f =    s    , where
1-%bd

f=feedwater requirement (lbs)
s=steam generated (lbs)
%=percent blowdown, expressed as a decimal.

1. At 10% blowdown f = 1,000,000 = 1,000,000 = 1,111,110 lbs.
1-(0.10) 0.9
1. At 8-1/3% blowdown f = 1,000,000 = 1,000,000 = 1,090,870 lbs.
1-(0.0833) 0.9167

The difference represents the actual blowdown reduction:
1,111,110 lbs. – 1,090,870 lbs. = 20,240 lbs. reduction

We can now apply the following equation to determine the fuel costs savings

Br * H * C = $Savings
V * %E

Where:
br = blowdown reductions (lbs/day)
H = heat content of blowdown (from Table II)
C = cost of fuel ($/unit)
V = heating value of fuel (Btu/unit)
%E = boiler efficiency

Using our former example and burning No. 6 fuel oil with a heating value of 142,440 Btu/gallon at a cost of $0.32 per gallon, we can calculate the following daily savings:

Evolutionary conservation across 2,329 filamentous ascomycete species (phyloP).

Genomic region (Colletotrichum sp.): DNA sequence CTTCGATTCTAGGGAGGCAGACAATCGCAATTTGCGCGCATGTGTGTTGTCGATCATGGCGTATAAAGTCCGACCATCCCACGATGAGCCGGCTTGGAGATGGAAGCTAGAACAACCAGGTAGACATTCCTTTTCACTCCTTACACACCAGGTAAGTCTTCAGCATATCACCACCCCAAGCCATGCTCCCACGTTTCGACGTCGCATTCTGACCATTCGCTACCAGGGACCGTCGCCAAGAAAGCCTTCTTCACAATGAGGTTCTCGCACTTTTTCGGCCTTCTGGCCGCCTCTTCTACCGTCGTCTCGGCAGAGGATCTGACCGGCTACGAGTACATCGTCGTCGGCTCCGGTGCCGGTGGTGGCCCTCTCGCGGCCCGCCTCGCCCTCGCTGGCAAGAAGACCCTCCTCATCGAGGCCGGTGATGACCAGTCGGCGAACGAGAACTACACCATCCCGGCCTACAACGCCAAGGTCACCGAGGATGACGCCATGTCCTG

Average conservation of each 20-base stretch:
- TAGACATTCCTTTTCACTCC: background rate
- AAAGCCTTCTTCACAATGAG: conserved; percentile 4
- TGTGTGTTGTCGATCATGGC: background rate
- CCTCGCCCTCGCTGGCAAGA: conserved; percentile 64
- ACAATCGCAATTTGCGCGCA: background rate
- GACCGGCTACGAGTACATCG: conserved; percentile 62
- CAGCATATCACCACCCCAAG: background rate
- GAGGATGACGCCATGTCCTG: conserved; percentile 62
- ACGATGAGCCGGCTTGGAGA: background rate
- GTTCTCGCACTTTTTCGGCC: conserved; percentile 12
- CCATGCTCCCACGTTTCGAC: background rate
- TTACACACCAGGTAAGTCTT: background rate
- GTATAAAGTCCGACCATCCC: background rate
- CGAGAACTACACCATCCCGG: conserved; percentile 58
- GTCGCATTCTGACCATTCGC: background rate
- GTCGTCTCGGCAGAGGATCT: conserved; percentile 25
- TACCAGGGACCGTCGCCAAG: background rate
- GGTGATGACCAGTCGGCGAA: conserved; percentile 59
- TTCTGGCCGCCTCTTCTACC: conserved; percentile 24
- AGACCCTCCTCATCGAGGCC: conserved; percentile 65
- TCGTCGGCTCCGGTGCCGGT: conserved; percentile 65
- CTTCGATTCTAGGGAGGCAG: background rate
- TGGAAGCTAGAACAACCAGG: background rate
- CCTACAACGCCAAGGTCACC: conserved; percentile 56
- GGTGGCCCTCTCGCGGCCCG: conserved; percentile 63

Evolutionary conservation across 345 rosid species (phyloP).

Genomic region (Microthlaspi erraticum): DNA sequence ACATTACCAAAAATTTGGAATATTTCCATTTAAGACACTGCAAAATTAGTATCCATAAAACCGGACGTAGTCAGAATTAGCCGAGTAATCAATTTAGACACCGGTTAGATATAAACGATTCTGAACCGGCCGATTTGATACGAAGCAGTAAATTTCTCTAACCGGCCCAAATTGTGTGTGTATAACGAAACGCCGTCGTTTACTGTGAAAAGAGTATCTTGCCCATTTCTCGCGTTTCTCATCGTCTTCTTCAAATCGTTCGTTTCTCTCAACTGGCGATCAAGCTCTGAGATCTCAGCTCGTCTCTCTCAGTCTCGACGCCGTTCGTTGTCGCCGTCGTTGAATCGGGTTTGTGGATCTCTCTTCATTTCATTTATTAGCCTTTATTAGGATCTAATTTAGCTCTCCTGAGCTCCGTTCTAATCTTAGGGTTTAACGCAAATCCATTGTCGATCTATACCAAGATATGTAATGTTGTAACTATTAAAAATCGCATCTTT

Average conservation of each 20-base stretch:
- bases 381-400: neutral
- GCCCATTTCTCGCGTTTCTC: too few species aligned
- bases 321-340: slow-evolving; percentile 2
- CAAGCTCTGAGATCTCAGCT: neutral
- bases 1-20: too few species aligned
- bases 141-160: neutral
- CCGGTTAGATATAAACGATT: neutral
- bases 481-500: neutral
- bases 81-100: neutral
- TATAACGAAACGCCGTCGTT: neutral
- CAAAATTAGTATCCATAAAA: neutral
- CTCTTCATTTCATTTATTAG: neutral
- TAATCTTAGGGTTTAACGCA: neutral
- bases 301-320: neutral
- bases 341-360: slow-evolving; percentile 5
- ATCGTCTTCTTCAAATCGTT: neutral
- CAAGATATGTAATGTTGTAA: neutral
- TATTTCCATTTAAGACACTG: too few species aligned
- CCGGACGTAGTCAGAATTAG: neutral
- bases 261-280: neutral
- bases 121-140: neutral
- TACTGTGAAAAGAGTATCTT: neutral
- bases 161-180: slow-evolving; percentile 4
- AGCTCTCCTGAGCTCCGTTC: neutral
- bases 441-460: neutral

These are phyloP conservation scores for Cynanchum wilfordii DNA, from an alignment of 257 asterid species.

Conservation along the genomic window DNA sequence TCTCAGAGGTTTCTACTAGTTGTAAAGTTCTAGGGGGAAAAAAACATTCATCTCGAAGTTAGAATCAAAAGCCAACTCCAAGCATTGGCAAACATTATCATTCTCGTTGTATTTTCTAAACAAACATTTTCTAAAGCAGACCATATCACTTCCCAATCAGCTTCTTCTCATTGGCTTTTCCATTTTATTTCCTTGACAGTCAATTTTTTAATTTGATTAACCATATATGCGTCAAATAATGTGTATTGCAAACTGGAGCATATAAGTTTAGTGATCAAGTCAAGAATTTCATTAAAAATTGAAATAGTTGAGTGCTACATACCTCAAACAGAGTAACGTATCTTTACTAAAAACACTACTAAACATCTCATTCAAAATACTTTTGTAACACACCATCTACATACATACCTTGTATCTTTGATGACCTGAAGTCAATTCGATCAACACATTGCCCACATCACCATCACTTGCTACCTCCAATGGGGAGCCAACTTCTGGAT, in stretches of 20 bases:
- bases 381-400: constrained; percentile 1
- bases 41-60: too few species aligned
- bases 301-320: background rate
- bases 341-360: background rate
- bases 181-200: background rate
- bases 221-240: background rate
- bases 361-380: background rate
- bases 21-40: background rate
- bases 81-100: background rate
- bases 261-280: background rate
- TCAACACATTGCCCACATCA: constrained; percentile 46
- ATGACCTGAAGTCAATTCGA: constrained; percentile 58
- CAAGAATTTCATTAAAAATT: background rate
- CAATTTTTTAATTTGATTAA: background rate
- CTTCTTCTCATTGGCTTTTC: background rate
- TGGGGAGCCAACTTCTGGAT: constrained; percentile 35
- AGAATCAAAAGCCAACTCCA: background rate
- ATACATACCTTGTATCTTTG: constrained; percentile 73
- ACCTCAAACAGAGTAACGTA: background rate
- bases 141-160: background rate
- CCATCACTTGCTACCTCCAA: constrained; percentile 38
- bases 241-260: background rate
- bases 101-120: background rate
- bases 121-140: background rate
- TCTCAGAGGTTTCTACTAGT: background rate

20,240 lbs. * 309 Btu/lb * $0.32 = 6254160 * 0.32 = $17.56/day
142,440 Btu/gal. * 0.80 113952

Thus, in this example, by returning only an additional 7% o0f condensate, a significant savings has been realized. Also, the heating value of the returned condensate would yield additional savings.

These calculations are based on the assumption that blowdown heat is not being recovered. A blowdown heat recovery system would, of course, reduce the potential savings.

Drum Pressure (psig) TDS (ppm) Total Alkalinity (ppm CoCO3) Suspended Solids (ppm) Silica (ppm)
  Fire Tube Water Tube With Turbines Without Turbines
0-300 3500 700 800 (a) 100 150
301-450 3000 600 400 (a) 100 90
451-600 2500 500 - (a) 40 40
601-750 2000 400 - (a) 25 30

(a)The feedwater for all modern water tube boilers should contain little or so iron, copper or hardness for most reliable operations.

Pressure (psig) Heat of Saturated Liquid (BTU/lb)
10 208
15 219
20 228
25 236
30 243
40 256
50 267
60 277
70 287
80 294
90 302
100 309
120 322
140 333
160 344
180 353
210 366
235 376
260 385
285 394
335 410
385 424
435 437
485 450
585 472
685 493
785 512